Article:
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Family History in the News

Where & How to Find Old Newspapers


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Because of their bulky size, perceived tendency for rapid deterioration, and the scarcity of copies for early issues, old newspapers can now primarily be found on microfilm. Luckily for genealogists, many of these microfilmed newspapers are easily obtained for research through interlibrary loan. More and more newspapers are also being digitized and placed online

The first step to locating your ancestors in historical newspapers is to identify the newspapers that served the area and time period of interest, and then determine which of those have survived and where they can be accessed.

  • The U.S. Newspaper Program, sponsored by the National Endowment for the Humanities, is a national effort to locate, catalog, and microfilm newspapers published in the United States from the eighteenth century to the present. The national database is maintained by the Online Computer Library Center and can be accessed through the free FirstSearch service at thousands of participating libraries across the U.S. All newspapers microfilmed through this project are available through interlibrary loan.

  • Check with the local public library or academic library in the town where the event happened to see if they serve as a depository for local newspapers.

  • The Library of Congress maintains one of the most extensive newspaper collections in the world with over 9,000 U.S. newspaper titles and 25,000 non-US newspaper titles.

  • The Family History Center in Salt Lake City has thousands of microfilmed newspapers from around the world which can be ordered through your local Family History Center. Search the Family History Library Catalog for your ancestor's location to find what newspapers and other records have been microfilmed.

  • Write to the local newspaper office to see if they maintain a library of their back issues.

  • Historical and genealogical societies often have newspaper resources for their immediate area or will known where such resources are maintained.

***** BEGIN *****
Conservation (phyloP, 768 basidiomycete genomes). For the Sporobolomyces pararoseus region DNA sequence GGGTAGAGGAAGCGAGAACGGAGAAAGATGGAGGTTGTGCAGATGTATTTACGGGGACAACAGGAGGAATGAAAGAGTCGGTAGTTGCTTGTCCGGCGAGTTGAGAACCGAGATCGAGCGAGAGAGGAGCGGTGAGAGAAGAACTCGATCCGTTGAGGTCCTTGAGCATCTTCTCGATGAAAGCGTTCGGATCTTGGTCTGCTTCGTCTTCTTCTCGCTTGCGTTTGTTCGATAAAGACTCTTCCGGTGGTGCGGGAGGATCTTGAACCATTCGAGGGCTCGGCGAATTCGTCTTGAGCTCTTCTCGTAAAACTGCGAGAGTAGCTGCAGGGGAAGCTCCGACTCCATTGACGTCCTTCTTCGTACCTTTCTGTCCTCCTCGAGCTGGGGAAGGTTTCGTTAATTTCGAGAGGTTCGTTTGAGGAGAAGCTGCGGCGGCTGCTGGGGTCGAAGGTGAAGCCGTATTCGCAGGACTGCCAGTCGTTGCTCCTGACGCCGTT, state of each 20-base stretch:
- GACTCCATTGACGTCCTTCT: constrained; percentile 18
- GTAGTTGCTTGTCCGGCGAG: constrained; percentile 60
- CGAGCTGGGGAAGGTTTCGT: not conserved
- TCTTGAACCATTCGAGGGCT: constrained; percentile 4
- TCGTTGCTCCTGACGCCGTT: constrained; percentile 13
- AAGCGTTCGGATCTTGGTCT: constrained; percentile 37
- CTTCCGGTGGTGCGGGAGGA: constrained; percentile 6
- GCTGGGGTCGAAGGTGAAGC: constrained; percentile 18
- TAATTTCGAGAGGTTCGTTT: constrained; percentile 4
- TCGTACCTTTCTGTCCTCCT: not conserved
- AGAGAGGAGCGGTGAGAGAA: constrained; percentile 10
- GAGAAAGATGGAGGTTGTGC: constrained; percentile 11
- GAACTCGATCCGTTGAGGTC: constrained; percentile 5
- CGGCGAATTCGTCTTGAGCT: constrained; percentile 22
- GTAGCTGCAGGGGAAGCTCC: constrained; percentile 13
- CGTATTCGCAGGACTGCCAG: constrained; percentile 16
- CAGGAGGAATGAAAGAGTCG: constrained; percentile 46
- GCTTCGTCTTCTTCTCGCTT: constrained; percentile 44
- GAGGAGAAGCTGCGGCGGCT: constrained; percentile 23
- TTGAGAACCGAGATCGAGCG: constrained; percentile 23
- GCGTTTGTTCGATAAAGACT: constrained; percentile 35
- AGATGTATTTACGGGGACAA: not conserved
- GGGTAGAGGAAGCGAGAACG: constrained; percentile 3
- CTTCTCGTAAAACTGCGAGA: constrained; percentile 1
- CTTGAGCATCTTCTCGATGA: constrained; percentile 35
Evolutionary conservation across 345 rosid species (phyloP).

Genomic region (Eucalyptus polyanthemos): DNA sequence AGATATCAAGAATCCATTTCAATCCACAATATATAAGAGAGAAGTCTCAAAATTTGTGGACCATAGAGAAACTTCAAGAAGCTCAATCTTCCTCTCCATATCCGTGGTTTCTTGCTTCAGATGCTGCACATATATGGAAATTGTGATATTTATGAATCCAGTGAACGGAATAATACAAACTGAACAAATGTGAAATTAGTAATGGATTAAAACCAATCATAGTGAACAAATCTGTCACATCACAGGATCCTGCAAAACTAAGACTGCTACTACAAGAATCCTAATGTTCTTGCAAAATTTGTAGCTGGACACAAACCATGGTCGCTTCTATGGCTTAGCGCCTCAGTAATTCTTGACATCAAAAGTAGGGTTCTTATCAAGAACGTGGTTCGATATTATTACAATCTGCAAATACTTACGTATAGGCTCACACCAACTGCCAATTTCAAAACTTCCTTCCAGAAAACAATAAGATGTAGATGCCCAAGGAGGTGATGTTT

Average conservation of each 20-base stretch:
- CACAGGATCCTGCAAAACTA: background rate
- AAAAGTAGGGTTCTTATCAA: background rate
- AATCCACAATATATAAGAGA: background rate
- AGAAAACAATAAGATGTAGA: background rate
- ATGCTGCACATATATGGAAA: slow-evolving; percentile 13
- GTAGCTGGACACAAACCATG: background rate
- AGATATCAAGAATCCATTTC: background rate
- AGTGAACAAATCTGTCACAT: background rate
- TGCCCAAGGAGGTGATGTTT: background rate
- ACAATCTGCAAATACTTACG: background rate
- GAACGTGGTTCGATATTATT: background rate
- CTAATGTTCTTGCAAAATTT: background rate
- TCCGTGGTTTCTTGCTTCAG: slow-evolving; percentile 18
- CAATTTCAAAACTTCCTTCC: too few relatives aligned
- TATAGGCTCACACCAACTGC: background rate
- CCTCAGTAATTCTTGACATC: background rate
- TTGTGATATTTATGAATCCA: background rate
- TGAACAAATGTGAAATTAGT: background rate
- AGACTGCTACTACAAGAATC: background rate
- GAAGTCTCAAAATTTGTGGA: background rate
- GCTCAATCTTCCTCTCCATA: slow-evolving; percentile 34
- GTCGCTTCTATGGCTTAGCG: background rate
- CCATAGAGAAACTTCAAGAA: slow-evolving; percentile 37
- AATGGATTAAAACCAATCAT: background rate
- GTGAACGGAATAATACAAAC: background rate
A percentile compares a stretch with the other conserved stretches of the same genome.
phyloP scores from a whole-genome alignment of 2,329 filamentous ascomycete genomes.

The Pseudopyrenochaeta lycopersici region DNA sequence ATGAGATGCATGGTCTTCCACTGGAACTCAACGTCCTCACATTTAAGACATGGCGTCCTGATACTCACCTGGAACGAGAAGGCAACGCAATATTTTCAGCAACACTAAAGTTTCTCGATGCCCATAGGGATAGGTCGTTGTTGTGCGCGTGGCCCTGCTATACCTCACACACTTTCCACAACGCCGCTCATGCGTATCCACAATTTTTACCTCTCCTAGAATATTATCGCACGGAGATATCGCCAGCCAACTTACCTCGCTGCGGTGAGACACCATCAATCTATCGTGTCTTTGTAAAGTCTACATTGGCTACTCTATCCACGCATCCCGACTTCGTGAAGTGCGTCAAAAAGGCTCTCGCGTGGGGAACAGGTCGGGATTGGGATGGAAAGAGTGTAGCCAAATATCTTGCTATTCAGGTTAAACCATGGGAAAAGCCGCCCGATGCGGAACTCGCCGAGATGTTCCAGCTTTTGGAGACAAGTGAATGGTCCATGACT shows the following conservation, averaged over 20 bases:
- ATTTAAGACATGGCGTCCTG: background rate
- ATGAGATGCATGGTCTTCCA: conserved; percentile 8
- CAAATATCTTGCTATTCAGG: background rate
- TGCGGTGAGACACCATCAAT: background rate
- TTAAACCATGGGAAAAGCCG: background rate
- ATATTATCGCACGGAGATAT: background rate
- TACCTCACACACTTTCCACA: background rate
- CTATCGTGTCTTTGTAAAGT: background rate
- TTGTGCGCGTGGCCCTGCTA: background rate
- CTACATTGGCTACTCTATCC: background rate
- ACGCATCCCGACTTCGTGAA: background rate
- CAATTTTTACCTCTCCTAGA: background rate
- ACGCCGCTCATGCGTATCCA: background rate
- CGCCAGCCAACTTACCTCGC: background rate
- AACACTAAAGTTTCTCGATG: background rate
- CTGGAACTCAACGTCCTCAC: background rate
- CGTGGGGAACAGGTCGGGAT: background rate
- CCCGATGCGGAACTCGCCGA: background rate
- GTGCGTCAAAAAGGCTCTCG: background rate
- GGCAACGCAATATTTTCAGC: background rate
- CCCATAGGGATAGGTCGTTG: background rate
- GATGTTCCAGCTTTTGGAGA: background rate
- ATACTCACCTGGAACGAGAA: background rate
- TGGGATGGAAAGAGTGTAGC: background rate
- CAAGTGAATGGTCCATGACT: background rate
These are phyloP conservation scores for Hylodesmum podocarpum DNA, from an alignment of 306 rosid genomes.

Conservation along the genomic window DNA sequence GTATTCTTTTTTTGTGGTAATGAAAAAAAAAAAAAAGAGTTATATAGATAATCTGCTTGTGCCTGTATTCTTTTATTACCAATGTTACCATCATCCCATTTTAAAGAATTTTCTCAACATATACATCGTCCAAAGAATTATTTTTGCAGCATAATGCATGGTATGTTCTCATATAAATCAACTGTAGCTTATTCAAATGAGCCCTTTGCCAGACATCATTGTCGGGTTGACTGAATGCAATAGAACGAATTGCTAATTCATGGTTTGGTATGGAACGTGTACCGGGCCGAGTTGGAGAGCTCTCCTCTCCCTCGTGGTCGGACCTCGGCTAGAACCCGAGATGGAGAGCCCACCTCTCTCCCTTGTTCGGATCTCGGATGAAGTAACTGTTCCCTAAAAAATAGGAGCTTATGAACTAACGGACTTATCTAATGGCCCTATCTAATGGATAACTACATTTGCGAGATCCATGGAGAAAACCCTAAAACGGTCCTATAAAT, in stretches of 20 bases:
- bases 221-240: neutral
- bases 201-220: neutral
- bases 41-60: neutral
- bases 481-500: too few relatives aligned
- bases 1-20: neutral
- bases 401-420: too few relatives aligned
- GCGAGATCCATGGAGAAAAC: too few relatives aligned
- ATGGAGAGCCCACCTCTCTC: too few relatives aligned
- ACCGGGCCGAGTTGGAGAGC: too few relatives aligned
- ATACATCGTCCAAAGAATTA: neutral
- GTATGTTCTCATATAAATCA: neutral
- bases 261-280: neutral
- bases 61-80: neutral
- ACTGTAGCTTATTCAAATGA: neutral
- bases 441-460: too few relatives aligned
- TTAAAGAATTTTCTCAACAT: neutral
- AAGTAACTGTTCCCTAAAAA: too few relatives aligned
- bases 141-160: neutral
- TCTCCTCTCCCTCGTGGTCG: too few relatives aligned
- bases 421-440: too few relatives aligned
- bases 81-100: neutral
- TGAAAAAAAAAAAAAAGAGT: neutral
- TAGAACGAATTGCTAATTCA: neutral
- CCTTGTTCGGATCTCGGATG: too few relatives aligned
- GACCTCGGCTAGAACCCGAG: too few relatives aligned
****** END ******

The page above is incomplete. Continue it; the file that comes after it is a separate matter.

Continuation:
• Many U.S. state archives and libraries serve as depositories for microfilms of newspapers from across the state.

  • ProQuest has digitized over 16 million newspaper pages, including a full run of The New York Times (1851-2001), the Los Angeles Times (1881-1984), and the Chicago Tribune (1849-1984).
Other newspapers in the ProQuest Historical Newspapers collection include The Wall Street Journal (1880-1987), The Washington Post (1877-1988), The Christian Science Monitor (1908-1991), the Atlanta Constitution (1868-1925), the Boston Globe (1872-1922), and the Hartford Courant (1764-1984). The ProQuest Historical Newspapers collection can be accessed by members of participating libraries and institutions. If your local library doesn't provide access, then you can still gain access by joining (for a fee) an organization which subscribes to the collection. One such popular option is the Godfrey Scholar program.

  • More Online Sources for Old & Historical Newspapers

    While newspapers can provide a treasure trove of information for genealogists, it is important to understand their limitations. Inaccuracies and biased reporting, for example, may affect the quality of the provided information. As with all genealogy research you must use sound judgement and evaluate the information against that provided by other genealogical sources. If you plan to use newspaper items as evidence to support sound genealogical conclusions, it is also important to carefully record the title of the newspaper, its place of publication, the date of issue, and the page number.

    Routinely using old newspapers in your genealogy research will not only provide possible clues to your ancestors, but also the rare opportunity to understand the times and community in which your ancestors lived. Dig into newspapers today and you won't be disappointed!

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